All this, I think, is very silly. True, it’s easy to deconstruct a fairy tale. It’s also easy to deconstruct a Ming vase, but doing so says more about you than about the art of Chinese pottery. Fairy tales simply aren’t built to stand up to that kind of criticism because they’re meant to do other and more important things

Read the whole thing here.

And, if that makes you interested in reading more about the deeper ideas in fairy tales and similar stories, you might like to check out a certain book that just came out:

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A Thought

(The following came while reading a Yard Sale of the Mind post)

How is it that a right exercised only on occasions determined by others, only under conditions dictated by others, and whose effectiveness is almost wholly determined by circumstances outside the individual’s control should be counted as the defining element of liberty?

The Land Before Time and the Proper Approach to Prejudice

Over the weekend I posted my first video review, of The Land Before Time. I discovered how time-consuming such things are to make, and so I wasn’t able to address everything I wanted to. In particular, I glanced over the film’s approach to prejudice, partly because it’s actually kind of a minor theme compared to its dealings of faith and love (Cera’s the only character who evinces any real bigotry), and partly because it’s not a subject that really interests me that much. Everyone and their dog talks about the evils of prejudice these days; that and global warming constituted the main bulk of my public school education. It’s gotten to the point where I think it actually does more harm than good: people are so sick of being lectured about the evils of racism that they actually start to wonder whether the racists have a point. At least, that’s my experience.

(And for  the record, no, the racists don’t have a point. In the first place, a cursory knowledge of history shows that virtue and excellence are to be found in every race under Heaven. In the second, the Christian faith is clear both in Scripture and Tradition that in Christ there is neither Jew nor Greek, but all are the children of one God, made in His image and likeness. And finally, any differences in accomplishment observable between the children of Europe and the rest of the world are explicable culturally and vanish to the extent that that culture is expanded. That Christendom was long limited to Europe and hence to ‘white people’ is a historical accident brought about by the Muslim conquests).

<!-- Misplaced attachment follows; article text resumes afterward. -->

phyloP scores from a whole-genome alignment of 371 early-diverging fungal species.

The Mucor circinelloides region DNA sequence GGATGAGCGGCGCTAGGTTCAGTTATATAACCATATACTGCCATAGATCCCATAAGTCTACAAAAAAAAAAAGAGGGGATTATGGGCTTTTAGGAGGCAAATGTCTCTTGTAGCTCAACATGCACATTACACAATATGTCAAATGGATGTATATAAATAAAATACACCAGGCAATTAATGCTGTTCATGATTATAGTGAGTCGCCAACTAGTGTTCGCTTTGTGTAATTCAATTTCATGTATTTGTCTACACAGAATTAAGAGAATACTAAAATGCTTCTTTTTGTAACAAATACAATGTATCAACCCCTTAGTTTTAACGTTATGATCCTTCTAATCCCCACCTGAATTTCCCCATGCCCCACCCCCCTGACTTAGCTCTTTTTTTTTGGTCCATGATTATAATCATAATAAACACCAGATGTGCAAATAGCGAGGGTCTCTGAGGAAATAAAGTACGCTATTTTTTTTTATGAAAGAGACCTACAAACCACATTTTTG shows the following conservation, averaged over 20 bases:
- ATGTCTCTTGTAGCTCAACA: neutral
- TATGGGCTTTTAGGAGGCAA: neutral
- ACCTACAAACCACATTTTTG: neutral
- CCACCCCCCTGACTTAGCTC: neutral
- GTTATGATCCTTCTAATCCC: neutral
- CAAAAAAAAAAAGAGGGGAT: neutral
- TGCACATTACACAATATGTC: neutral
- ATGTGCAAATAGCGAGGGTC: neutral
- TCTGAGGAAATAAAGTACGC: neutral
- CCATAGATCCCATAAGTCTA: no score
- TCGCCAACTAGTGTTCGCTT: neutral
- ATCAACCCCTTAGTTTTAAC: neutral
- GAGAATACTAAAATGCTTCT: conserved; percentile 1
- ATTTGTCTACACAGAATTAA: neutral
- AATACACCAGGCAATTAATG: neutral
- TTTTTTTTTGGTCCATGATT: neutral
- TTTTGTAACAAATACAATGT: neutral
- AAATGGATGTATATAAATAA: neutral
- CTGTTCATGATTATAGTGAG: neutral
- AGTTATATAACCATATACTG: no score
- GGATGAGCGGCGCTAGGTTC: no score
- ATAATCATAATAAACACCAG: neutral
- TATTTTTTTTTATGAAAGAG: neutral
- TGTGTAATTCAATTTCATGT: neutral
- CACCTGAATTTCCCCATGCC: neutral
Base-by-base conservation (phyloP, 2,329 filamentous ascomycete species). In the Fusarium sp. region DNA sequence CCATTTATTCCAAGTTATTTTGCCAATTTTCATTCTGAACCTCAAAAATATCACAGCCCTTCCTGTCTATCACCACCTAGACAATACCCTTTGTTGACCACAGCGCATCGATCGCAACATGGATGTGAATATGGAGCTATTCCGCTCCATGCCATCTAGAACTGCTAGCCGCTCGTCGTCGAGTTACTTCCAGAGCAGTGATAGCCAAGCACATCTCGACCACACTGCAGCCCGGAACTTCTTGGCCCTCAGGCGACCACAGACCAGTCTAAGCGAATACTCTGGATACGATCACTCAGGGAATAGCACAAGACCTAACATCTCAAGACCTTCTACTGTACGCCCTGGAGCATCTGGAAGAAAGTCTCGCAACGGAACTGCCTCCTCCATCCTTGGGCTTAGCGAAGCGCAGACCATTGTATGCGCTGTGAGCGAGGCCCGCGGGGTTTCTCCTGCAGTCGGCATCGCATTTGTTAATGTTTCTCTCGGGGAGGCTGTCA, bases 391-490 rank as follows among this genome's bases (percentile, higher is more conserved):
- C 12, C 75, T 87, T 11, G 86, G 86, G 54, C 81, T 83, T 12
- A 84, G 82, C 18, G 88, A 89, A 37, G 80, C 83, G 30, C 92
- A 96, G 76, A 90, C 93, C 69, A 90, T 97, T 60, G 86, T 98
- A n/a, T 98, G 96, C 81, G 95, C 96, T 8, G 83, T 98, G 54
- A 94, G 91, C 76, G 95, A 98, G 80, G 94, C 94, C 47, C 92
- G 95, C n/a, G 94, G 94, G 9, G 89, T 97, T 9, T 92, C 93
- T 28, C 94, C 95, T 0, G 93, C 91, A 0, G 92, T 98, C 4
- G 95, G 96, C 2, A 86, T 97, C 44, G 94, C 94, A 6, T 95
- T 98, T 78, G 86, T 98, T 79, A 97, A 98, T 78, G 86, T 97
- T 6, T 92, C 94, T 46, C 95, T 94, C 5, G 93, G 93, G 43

Anyway, I oppose racism, but I also oppose our chosen method of combating it, which is to view everything through the lens of race and insist that some races are naturally racist and need to own that fact, which will somehow lead to racial harmony. In other words, we fight racism with racism. Call me crazy, but I always thought that would backfire.

(By the way, if whites are ‘born racist’ wouldn’t that, by LGBT logic, mean that racism is okay? I mean, if they can’t help the way they feel, that means there’s nothing morally wrong with it, right?)

What I would propose instead is something more like what’s shown in The Land Before Time, and was a popular notion before critical race theory became the order of the day. Cera’s an unrepentant bigot for most of the film. Littlefoot responds by trying to make friends with her. He doesn’t demand she change before he’ll have anything to do with her; he just tries to be as nice to her as he can, partly because that’s just the kind of person he is, and partly because he recognizes they’re in the same boat together. Even when she’s being a complete jerk, he still shows her kindness, as when she refuses the food they’ve gathered in favor of trying to get her own, and he just tosses her down some anyway.

I’ve always been of the opinion that prejudice and bigotry ought to be met with good-will and, well, tolerance. People don’t change their convictions overnight, and they’re not likely to change if you just arbitrarily demand they do so while constantly insulting them. Instead, it’s best to prove them wrong by your own actions. What changes Cera in the end is the fact that her friends do show her great kindness despite her bad attitude. She sees for herself that she was wrong because her friends have proven her wrong; that they’ll be there for her when she needs them, even if she won’t be there for them.

The point is that you can’t just demand someone change: you have to give them a reason to. Constantly telling someone he’s a horrible person who can never change is unlikely to inspire him to reform.

Catholic Match Post: Love Honor More

My latest post is up on Catholic Match:

Of course, honor isn’t only expressed in momentous, world-shaking events like the American Revolution. In fact, it’s mostly expressed in small, day-to-day affairs in which we are offered the chance to do either what is right or what is easy.

There’s an episode of The Dick Van Dyke Show that illustrates this well (if you haven’t seen the show, you should check it out; it’s a ton of fun, and has more raw talent packed into a relatively small cast than half the shows of today have all put together). The episode sees Rob (Van Dyke), a TV writer, discovering that he has to take a business trip to review a new performer his show might want to hire. Only the trouble is, the trip would mean missing his son’s school play. Rob doesn’t want to miss the play, but feels that his responsibility to his job has to take precedence in this case, especially since getting out of the trip would mean lying to his boss. His wife, Laura (Mary Tyler Moore) thinks he ought to put his son’s play first, and pressures him into lying his way out of the trip.

However, after sleeping on it (and having a hilarious nightmare) Rob decides that he needs to be the one to make this decision and goes on the trip. Laura’s angry at first, and Rob spends the trip feeling guilty, but when he gets home she admits that she’d much rather he do what he thinks is right than cater to her wishes every time. The fact that he is willing to honor his responsibilities, even when it is difficult, is precisely what makes him a good husband and father.

Such a small domestic argument probably isn’t what comes to mind when you think of the word ‘honor,’ but for most of us, this is how the matter will manifest itself; not in a decision whether to run home or fight for the freedom of your nation, but in the simple question of which of two competing responsibilities in daily life you will give precedence to.